Conversations on Morality

Discussions on the History of Conscience and Ethics

Recent Postings

Date: Mon, 8 Nov 1999
(NAME)  A.C.
I'm wondering if Clifford has ever even met a "Negroe" in person
or talked to one. I don't know how you grew up, but it is pretty
clear how you were educated. And why can't you talk like a [bleep]
normal person. You act like you know ten times more as the nxt guy
but it's really sad that through all your ethical [bleep] you've lost
a ton of insight. Okay, first of all, you base everything you say on
the Idea that there is no truth or god or reason or whatever you want 
to call it. You are as dogmatic as the people I assume you hate most.
You are on opposite sides of the pole but I will say that you are both
wrong. Don't tell people how to think or what to believe. Jefferson would
kick your [bleep] if he was alive.

[The above comment posted to The Open Forum]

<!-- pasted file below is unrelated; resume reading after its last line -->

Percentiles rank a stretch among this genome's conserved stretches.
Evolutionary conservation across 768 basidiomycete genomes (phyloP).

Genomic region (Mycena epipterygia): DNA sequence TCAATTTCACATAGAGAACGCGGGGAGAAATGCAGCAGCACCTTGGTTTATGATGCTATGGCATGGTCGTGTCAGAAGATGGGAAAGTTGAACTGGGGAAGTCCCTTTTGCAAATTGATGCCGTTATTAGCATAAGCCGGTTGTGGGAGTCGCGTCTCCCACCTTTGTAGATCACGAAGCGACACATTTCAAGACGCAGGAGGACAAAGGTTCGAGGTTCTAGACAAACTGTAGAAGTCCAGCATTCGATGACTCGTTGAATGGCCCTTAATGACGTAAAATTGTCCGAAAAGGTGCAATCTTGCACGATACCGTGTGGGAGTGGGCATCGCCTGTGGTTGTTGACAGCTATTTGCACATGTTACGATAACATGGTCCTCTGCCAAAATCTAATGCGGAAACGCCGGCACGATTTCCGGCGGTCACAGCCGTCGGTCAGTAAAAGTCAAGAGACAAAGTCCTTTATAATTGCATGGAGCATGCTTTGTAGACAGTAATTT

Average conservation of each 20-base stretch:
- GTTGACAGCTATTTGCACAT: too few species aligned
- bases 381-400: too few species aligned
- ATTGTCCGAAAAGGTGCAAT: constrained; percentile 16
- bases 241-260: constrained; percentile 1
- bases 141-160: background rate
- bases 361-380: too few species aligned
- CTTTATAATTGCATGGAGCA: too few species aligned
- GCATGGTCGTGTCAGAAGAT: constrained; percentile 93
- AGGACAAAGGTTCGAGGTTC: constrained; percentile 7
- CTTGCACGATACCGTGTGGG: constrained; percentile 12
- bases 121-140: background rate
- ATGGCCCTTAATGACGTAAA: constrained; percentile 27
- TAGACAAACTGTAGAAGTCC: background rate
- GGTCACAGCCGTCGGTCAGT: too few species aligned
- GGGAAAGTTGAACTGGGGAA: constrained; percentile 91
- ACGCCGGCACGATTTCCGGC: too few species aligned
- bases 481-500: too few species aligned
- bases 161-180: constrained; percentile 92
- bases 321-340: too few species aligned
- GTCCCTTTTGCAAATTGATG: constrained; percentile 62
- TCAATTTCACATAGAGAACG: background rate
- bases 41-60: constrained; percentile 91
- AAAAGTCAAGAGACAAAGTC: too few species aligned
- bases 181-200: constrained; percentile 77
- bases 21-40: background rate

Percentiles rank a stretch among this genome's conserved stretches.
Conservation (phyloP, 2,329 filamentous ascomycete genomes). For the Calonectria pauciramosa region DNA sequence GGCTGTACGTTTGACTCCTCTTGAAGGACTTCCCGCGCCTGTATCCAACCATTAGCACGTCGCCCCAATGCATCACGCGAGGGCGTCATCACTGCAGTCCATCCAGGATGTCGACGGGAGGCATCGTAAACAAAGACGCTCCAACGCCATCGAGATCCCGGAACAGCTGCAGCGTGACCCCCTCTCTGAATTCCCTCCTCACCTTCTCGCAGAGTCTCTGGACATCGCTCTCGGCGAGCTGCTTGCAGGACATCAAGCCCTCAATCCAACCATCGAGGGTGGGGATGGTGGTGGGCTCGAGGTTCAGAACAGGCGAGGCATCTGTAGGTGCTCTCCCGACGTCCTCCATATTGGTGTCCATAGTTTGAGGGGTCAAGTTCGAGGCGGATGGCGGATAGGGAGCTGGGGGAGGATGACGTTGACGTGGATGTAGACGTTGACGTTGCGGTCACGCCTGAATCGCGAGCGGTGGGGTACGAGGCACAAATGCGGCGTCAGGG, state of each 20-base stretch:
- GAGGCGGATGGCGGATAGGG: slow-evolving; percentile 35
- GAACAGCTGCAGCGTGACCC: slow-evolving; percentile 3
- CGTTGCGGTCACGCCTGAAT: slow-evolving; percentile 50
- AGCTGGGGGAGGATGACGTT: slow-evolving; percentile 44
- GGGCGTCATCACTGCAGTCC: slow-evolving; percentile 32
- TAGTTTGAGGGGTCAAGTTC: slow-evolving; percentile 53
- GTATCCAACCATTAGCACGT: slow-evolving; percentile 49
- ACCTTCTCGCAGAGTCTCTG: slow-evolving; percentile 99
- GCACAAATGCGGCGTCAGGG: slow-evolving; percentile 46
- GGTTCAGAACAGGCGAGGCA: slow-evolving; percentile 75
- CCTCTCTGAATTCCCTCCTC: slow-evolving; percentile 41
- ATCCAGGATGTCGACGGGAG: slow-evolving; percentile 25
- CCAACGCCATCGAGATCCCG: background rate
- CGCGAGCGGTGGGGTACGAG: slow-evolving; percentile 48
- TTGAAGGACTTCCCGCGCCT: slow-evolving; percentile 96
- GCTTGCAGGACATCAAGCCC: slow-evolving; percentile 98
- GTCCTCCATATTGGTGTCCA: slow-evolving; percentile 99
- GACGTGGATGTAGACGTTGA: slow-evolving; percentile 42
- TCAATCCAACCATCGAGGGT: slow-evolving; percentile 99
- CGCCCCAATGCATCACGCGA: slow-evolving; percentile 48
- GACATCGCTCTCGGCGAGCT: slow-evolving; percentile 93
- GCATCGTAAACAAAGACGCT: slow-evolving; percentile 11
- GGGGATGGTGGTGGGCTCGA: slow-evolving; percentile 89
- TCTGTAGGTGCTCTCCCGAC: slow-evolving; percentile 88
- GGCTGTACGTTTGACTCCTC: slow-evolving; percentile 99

Wed, 29 Dec 1999 (NAME) N. Friedman --------------------------------------------------------------------------- I don't think I can be of much help on your questions about Roman law, since my areas of "expertise" in political science are mainly postwar Japan and Russia since the Revolution. I never even took Latin! The Encyclopedia Britannica (I have 1991 ed.) in the "Macropaedia" long entry on "Legal Systems" has a section on Roman law that uses the distinction you mention between public and private law, so it must be very basic. I think you have to keep in mind that rulers claimed to rule by the will of the gods and religion was integral to the state, so that public duties included religious ceremonies, etc. Therefore Roman scholars might simply not have recognized the distinction you are bringing in from modern times, between religion and public law. In other words, and I hope I am not oversimplifying here, "divine and human affairs" might have meant the same thing as "public and private affairs," as there was no separation between church and state. It is also interesting that you seem to have found a precursor to Jefferson, etc. on the subject of "natural law," but perhaps it is not as surprising as you might think since education in Jeff's time meant primarily studying the Greek and Roman classics, and after all there are few really new ideas under the sun (an ancient Greek said all matter is made of "atoms", etc.). One thing that did catch my attention in the Britannica entry was that when a Roman slave was freed, he automatically became a citizen. Thus, apparently slavery was a legal condition, not an inherent status of some "inferior" humans. [The above comment posted to The Open Forum]